Jeremy Till adds to the chorus of voices shouting back at Miessen by critiquing his generalizing of the term “participation.” Till says that, on the last page of Nightmare, “Miessen introduces ‘three positions with which modes of proactive participation can become meaningful: attitude, relevance, and responsibility.’ But, coming so late in the book, we are left hanging as to what these could actually entail.” Till also sympathizes with the artist’s struggle. “Whenever I approach participation, I do so with the brilliantly succinct warning of Gillian Rose ringing in my ears: ‘the architect is demoted but the people do not accede to power.’”

In Waking Up, we see what “attitude, relevance, and responsibility” can do for a text. Postmodernist readers are aware of the many potential attributions that can be given to any single artist’s opinion. We are, none of us, only ourselves, and we can, none of us, be anything other than these selves. If art and critical writing must have a personality—since each person’s work must represent, in some way, his or her own self—it makes sense that when discussing an erasure of individualism in participation, we see an unedited, raw version of each speaker.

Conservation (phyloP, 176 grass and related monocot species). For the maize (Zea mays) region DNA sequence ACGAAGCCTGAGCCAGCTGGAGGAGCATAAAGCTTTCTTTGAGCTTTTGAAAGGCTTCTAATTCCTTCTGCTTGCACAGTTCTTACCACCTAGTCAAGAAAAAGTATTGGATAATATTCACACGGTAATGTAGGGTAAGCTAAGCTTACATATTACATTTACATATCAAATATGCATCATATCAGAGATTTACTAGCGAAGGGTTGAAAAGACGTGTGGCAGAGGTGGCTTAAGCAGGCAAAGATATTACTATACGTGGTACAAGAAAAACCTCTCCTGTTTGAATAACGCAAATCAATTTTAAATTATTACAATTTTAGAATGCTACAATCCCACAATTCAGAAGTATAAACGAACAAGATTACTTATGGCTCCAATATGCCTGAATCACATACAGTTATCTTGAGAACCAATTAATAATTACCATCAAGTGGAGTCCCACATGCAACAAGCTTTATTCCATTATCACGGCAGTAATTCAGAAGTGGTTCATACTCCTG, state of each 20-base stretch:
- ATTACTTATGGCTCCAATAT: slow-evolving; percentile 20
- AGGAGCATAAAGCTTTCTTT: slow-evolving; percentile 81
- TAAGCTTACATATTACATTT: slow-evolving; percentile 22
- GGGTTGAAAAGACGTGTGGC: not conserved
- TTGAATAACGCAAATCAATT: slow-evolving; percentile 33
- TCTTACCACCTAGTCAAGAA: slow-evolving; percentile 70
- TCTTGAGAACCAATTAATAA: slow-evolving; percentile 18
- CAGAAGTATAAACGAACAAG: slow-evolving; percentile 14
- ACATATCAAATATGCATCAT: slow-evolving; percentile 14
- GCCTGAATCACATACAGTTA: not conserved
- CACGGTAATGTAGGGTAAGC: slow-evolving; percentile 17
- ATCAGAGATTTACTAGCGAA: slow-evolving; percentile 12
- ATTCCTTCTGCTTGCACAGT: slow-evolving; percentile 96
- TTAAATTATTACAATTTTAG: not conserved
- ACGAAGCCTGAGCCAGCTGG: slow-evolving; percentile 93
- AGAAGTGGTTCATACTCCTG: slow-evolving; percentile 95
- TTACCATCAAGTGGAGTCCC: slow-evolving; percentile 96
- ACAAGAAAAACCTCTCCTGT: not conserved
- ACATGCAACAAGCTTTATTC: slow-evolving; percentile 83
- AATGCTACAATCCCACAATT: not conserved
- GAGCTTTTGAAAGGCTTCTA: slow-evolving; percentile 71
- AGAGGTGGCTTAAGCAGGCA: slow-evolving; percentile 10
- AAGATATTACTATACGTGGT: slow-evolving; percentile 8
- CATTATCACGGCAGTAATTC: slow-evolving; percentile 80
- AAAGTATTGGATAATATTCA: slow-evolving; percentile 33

We also see how original, un-contextualized opinions, hardly edited and shoved together as 39 essays in a book—only the second in the Expothesis series—at first feels abrasive. The book includes intentionally sloppy drawings by artist Dan Perjovschi and thoughtful poetry by writer Maria Fusco, artist Phillip Zach, and musician/director Schorsch Kamerun. The poetry is a delight to read among the denser, academic-sounding selections, and yet the drawings make an even quicker impact. Many essays are well-crafted, with visuals and chapter titles, while others take the form of a rant. Artists Liam Gillick and Hu Fang supply the fiction-reader with two enchanting allegories, and architect Jan Nauta supplies the logician with entertaining diagrams he created using statistics from the other Participation books.

As a former English teacher, I read Waking Up as a study in essay structuring. What is the function of the form? I asked, as I always like to ask while reading. Often, in other critical works, I’m hard-pressed for an answer. The form is either of the standard essay: generic, striving for an a-authorial voice; or it is so of its own creation, it is hard to hold against another genre.